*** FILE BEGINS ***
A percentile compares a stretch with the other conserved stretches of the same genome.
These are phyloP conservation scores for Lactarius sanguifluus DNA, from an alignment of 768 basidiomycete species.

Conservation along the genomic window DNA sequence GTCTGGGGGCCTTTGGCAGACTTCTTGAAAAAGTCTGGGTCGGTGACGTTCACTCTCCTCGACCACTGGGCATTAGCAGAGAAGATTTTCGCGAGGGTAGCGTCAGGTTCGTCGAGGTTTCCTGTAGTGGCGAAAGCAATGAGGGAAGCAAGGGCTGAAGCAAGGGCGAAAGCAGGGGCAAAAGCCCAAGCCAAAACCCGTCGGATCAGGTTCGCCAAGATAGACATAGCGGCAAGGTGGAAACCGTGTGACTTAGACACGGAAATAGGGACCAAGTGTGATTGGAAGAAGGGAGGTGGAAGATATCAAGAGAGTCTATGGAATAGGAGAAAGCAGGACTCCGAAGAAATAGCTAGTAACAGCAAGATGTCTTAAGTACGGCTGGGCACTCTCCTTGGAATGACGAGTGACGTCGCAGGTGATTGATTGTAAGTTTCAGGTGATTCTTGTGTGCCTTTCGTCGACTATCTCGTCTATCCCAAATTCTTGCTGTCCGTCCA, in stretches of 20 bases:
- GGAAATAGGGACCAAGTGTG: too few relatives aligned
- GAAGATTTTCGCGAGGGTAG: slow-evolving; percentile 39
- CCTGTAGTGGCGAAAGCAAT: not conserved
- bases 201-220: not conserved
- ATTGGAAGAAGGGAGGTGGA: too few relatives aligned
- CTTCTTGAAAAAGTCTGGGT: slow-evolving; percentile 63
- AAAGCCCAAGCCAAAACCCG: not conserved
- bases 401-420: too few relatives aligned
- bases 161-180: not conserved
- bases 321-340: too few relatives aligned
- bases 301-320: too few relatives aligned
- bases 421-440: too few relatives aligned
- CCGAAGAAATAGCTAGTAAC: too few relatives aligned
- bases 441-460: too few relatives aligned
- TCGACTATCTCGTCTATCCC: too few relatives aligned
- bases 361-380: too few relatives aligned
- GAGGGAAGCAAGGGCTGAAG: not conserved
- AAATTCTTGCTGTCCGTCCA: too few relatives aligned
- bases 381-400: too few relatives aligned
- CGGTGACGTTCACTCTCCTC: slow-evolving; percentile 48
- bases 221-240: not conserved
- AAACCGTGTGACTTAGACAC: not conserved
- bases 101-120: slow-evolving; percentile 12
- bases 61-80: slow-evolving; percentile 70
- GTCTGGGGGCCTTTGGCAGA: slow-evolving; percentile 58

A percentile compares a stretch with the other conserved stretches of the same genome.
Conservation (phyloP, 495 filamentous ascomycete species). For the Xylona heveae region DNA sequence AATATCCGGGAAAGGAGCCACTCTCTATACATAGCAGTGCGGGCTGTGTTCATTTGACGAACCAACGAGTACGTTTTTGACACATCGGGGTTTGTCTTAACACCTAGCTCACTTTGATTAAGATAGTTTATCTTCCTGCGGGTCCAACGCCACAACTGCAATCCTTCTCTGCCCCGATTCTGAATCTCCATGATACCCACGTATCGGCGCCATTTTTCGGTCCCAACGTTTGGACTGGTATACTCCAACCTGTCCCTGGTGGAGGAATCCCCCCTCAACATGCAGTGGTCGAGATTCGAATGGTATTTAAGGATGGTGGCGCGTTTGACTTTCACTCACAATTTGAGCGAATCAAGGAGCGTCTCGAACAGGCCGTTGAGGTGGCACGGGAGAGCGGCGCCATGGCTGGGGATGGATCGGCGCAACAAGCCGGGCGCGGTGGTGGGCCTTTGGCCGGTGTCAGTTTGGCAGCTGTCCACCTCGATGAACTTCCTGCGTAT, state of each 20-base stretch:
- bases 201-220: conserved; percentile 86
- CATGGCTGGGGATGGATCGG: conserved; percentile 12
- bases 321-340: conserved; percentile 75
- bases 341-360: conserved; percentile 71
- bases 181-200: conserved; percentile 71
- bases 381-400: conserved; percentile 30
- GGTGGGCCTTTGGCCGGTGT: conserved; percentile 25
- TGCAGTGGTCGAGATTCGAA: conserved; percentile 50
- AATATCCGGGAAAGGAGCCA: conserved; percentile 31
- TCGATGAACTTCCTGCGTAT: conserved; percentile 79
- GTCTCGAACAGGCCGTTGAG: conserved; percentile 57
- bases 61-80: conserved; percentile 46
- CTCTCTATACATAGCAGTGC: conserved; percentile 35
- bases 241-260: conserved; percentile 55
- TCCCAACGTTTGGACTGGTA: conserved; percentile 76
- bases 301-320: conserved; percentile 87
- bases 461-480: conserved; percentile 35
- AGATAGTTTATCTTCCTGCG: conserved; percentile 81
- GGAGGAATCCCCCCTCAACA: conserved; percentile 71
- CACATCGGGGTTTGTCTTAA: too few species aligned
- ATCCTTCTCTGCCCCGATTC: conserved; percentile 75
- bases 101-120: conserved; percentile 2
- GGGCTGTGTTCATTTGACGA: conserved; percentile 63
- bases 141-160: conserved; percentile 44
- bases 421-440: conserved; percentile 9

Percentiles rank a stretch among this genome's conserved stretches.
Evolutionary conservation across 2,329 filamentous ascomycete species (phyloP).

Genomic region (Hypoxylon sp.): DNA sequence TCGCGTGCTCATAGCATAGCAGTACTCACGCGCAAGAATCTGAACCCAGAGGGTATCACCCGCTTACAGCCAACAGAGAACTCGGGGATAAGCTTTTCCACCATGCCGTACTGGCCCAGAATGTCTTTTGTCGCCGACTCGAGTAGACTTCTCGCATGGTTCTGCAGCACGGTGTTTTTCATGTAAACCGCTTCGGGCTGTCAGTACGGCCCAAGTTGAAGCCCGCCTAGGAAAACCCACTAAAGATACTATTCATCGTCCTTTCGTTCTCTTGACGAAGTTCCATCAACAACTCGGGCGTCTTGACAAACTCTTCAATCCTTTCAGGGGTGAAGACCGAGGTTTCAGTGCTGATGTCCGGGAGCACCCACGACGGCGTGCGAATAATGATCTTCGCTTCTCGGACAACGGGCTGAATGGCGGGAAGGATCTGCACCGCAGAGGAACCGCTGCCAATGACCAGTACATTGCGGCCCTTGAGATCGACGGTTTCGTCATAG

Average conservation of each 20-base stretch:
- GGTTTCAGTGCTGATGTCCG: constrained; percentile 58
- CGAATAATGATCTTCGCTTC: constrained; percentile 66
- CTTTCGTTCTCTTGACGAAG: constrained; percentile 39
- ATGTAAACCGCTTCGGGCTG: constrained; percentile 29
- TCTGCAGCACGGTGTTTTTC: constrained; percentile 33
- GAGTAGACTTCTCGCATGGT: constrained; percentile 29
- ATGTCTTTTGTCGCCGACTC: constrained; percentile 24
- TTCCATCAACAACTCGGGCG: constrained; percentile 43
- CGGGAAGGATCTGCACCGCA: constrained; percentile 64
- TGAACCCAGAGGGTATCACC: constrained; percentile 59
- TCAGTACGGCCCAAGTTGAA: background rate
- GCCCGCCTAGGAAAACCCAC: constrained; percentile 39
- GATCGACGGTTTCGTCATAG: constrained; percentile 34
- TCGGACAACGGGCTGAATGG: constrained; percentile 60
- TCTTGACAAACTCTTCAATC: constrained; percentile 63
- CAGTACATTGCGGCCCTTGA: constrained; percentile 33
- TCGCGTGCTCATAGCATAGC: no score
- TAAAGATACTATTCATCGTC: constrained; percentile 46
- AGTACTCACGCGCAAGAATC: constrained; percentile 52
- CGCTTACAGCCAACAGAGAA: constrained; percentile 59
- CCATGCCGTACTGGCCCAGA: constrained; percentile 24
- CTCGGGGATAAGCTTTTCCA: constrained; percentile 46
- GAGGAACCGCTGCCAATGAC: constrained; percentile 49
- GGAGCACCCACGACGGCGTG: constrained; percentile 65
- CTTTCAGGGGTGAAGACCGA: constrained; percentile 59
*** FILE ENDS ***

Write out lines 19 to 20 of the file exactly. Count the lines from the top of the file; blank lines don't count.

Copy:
- bases 361-380: too few relatives aligned
- GAGGGAAGCAAGGGCTGAAG: not conserved